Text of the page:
Welcome to the Bad River Youth Outdoors (BRYO) map site! These are story-maps from our summer 2013 watershed education program. We paddled and hiked to places in the Bad River watershed - both on the Bad River Reservation, and off-res in the Ceded Territory.

We learned about Ojibwe culture, water stewardship, and outdoor skills. We collected GPS waypoints, photos, and videos, and had a lot of fun! Click on a place name to open each story map! From Madeline Island, you can click and drag the map south to view our reservation and the top of the watershed in the famous Penokee Hills! Have fun exploring with BRYO!

GLIFWC disclaimer: Tribal reservation and ceded territory boundaries are representations and may not be the actual legally binding boundaries.

THPO disclaimer: Places indicated in these maps represent a small portion of locations that are significant in the living history of the Bad River Tribal membership. The entire Treaty Ceded Territories, Apostle Islands and Lake Superior are recognized as Traditional Cultural Properties and are held to be highly significant to the Lake Superior Tribe of Chippewa in both the United States and Canada. A significant number of sacred and historic sites, and ancient and historic burial grounds, have been omitted from these maps to protect the integrity of those areas, and to prevent disturbance of traditional cultural practices implemented by the Anishinaabe at those places.

Disclaimer about Ojibwemowin place-names: Regarding the orthography for phonetic spellings, some Ojibwemowin place-names in these story maps may be written down for the first time using the double- vowel system. As such, we want to respect the local names and spellings.

Miigwech, thank you, to our BRYO Map Site network!!

Credits: Patty Loew, Principal investigator; Jessie Conaway, Project Lead.

Chi miigwech, humongous thank you, to Professor Joe Rose, Sr. and Edith "Bardo" Leoso for their guidance with this project.

Miigwech, special thanks to: Mike Wiggins, Jr., Eldred Corbine, Esie Leoso, Barb Smart, Dana Jackson, Erv Soulier, Wendy Corbine, Milisa Corbine, Lloyd Hartwell, Ed Leoso, Jill Hartlev, Steve Prusse, Joe Corbine, Faye Maday, Cyrus Hester, Tammy D'Acquisto, Tony Gilane.

Photos, videos, waypoints, and photomaps collected by Bad River Youth Outdoors 2013 participants: Paige Wiggins, Tia Burns, Maddie Wiggins, Kreighton Wolf, Willy Bearskin, MacKenzee Livingston, Aaron Pitman, George Roundwind, Vanessa Scott.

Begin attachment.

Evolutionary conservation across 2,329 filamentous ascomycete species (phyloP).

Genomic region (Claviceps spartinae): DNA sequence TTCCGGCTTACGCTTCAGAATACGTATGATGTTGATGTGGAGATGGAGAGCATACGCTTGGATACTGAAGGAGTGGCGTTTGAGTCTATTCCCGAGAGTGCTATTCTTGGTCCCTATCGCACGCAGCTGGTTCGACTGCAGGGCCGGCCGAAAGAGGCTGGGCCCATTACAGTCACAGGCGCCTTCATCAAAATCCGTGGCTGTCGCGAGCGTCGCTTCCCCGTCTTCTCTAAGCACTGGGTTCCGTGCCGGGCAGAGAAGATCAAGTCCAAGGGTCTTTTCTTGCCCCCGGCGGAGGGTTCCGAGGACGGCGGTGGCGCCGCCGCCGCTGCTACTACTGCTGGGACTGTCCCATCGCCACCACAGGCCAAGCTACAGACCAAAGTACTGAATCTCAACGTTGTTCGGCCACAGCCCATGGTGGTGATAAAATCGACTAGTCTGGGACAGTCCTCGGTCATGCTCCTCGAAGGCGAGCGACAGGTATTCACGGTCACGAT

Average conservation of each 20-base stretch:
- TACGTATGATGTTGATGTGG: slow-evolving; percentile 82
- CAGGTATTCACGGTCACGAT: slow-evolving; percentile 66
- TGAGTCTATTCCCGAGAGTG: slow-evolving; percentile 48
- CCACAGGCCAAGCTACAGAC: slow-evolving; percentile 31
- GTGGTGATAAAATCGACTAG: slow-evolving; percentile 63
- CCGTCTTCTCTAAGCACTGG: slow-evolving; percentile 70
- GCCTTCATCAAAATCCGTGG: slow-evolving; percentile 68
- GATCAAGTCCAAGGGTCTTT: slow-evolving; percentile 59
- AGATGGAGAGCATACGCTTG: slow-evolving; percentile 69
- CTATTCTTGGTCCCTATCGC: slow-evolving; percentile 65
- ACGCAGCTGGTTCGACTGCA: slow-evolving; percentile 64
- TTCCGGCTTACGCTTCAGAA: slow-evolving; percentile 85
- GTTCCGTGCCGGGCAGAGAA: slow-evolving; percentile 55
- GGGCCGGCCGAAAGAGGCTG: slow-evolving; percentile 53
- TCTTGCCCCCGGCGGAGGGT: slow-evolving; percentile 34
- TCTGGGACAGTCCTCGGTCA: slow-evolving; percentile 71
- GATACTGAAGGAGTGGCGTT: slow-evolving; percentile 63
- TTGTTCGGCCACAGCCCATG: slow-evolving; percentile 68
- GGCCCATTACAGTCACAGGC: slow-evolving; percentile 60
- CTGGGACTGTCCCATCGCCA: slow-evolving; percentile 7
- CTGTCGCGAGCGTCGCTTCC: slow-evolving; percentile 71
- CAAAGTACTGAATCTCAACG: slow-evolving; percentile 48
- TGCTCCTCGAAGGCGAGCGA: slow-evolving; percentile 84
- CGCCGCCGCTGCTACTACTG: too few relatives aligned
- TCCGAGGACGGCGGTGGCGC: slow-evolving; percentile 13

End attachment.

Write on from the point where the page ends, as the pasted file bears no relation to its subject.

Story map content for this web map composed by BRYO 2013/4 Map Workshop participants: Paige Wiggins, Tia Burns, Maddie Wiggins, Kreighton Wolf, Willy Bearskin, Isaak Livingston.

Thanks to Bad River Natural Resources Department's Naomi Tillison, and thanks to Great Lakes Fish & Wildlife Commission's Peter David, Miles Falck, Ben Michaels, and Charlie Rasmussen.

Basemap production: Jessie Conaway with the UW Madison Cartography Lab.

Artwork for map project logo and BRYO logo: Ed Wiggins

Thank you to our project sponsor, the Wisconsin Humanities Council.
WHC logo

Thanks to our Crowdfundraiser supporters: Rebecca Lescaze, Alexandra Lescaze, Susan Todd, Jim and Jayne Taylor, Bill Becker, Nancy Moore, Ridgway Hall, Patti Bursten, Ann Crittenden, Lindy Hart, Lila Sullivan, John Lang, John Clark, Kristin Shapiro, Joan Brennan, Pete Nowak, Susanna Conaway, Nancy Brennan, Jackie Sullivan, Nancy Tartt, Doug Swenson, Angus Worthing, David Peters, Kay Kendall, Maureen O'Leary, Kevin Lehner, James Conaway.

Thanks to our equipment sponsors and supporters: Confluence Watersports, Bending Branches Paddles, Sealsskirts, Fontana Sports, Eureka Tents, Kokatat, Northland College Outpost, Bad River Tribal 4-H program, Slick Rydr Trailers.

Photo of willy in river near a boat
Photo of Joe in a field
Photo of a student in a field
Photo of people shadows on the ground
Photo of silhouetted people on river

At the Bad River's mouth we spent a lot of time. What we did there was we went swimming,canoeing,and kayaking. Also Jess,Lynn,Joe Rose,and our Mama Bear told us stories, and told us what poison ivy and a bunch of other plants look like. Also that was our 2nd Camp site after we paddled all the way from Joe Rose's Sugarbush!

The Mouth is where the Bad River Empties into the lake. Also the sloughs are there too. What the Mouth looks like - is, it has a bunch of Poision ivy, A lot of bugs,and also a lot of Sand. That's what the Mouth Is/feels like.
- Bad River Youth Outdoors, Summer 2013

1st day of camp, all the kids went and ran into the lake.jpg
a little creek opening up into lake superior off of waverly, grandfather rocks can be found there
clean water, a beautiful blue sky,looks so fake, but its real i promise!
such little goof balls messing around on day 2 of the camping trip!

Lake Superior is an old lake. In this lake there have been shipwrecks, wars between native nations. This lake has seen many things. Lake Superior has meaning to Ojibwe people, from the formation of the Grandfather Rocks, to the cliffs on Madigan. Over by Long Island there was a war between the Sioux and the Ojibwe People. The Ojibwe left one survivor and killed over 300 Sioux.
- Bad River Youth Outdoors, Summer 2013

Photo of waterfall
Tyler Forks and Bad River flow out of the Penokees and meet up at Copper Falls